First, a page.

In addition, I think he has the potential to be a lieutenant in Justin Williams’ effort to help change the mentality of the team.
I would have expected McGinn to be in and out of the lineup as a #12/#13 forward and to be scoring at a fourth-line-ish 15-point pace. Instead, he has replaced Stempniak’s production and also brought a physical element in a top 9 forward role.
3) Teuvo Teravainen
Teuvo Teravainen’s scoring has come in bursts, so one could nitpick the lack of every game consistency in his offensive production, but the volume is impressive. With a single point in Thursday’s game against San Jose, Teravainen would finish the first third of the season on pace for 70 points. That is not quite in the elite category, but in today’s NHL that is easily in the tier that follows. Also worth noting is that streaky bunches of scoring are not out of the ordinary even for proven NHL scorers.
I would optimistically have hoped that Teravainen would take a step up and perhaps play at more like a 55-point pass. He has obviously surpassed that thus far.
4) Cam Ward as a backup
Cam Ward had a horrid start in a loss to the Maple Leafs during Thanksgiving week and the vibe around Hurricanes goaltending right now is negative. But in terms of assessing Ward’s play importantly against reasonable benchmark’s for a #2 goalie, I think his transition has gone well. In seven starts, Ward has two incredibly good games (road wins in Edmonton and Columbus) in which his play was a leading factor in the win. He has three ‘good enough’ outings at home including a 2-1 loss to St. Louis but also wins against the New York Islanders and Florida Panthers. And yes he does have that rough outing against the Maple Leafs and another against the Avalanche. When you tally the numbers, he has been good enough or better in five of seven starts. For a backup who faces the challenge of being sharp even with long layoffs, that is pretty good play for Ward given that he is now in the backup slot. The team’s 4-3 record in Ward’s seven starts is a 94-point pace which is better than average for the backup slot.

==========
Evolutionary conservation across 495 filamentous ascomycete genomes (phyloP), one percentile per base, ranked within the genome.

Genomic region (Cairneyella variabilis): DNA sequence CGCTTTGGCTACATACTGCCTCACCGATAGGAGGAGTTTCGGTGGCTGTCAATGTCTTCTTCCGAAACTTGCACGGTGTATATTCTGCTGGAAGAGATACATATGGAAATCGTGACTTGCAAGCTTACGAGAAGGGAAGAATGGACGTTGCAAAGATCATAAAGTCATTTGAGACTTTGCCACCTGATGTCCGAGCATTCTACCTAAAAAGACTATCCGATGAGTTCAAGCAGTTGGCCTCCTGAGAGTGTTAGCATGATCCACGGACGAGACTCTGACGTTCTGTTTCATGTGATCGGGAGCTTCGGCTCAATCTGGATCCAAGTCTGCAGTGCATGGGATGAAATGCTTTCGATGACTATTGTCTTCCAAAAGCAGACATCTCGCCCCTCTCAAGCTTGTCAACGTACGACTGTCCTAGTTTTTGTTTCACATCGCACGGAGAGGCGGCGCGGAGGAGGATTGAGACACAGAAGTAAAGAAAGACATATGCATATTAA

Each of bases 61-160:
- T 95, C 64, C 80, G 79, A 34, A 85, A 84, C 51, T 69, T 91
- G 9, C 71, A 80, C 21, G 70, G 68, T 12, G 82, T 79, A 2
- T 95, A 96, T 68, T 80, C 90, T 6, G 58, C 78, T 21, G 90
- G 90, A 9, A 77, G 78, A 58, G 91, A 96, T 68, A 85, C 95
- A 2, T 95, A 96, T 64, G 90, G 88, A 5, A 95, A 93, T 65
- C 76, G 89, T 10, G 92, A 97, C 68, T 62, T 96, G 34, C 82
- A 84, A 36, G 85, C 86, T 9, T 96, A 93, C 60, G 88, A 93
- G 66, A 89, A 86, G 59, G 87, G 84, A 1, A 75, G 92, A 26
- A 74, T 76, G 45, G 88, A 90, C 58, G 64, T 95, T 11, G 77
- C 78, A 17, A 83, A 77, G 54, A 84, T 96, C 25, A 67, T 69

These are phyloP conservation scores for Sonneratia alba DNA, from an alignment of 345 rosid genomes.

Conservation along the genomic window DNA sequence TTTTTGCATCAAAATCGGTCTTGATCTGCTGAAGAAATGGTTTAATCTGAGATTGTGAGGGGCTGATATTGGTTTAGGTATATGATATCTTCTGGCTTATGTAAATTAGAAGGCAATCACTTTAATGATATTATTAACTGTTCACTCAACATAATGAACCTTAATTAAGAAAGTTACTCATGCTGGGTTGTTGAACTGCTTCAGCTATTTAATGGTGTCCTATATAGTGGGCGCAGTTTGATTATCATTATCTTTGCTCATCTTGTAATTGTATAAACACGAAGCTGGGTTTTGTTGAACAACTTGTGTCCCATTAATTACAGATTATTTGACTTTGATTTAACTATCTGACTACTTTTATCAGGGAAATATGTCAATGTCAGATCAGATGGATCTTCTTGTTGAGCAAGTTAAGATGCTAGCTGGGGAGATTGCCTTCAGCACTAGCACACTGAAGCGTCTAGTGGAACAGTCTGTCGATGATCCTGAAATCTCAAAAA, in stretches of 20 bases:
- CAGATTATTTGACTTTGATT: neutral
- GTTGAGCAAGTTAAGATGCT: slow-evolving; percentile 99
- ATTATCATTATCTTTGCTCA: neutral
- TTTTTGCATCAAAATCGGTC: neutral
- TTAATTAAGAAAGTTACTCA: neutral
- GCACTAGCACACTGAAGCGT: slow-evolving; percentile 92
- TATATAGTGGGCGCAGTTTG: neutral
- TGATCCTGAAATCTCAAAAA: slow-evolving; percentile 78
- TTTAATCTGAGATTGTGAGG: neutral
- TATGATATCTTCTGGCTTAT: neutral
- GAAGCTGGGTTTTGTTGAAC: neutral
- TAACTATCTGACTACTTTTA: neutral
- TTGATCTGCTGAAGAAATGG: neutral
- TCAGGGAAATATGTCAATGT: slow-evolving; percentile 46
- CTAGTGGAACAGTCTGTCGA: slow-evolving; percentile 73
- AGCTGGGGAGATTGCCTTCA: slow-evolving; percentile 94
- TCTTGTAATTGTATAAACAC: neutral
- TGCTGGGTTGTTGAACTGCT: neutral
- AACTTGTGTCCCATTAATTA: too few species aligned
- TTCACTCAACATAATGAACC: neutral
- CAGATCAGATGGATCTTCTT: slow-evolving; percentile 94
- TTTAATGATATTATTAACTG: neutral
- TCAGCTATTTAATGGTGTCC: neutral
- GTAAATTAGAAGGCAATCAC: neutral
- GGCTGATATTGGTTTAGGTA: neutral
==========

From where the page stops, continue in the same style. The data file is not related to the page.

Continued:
I would have settled for a .500 pace. While Ward is only slightly above that pace, he has achieved it by virtue of a few really good outings, not just from being serviceable and having the team in front of him win.
5) Noah Hanifin’s growth offensively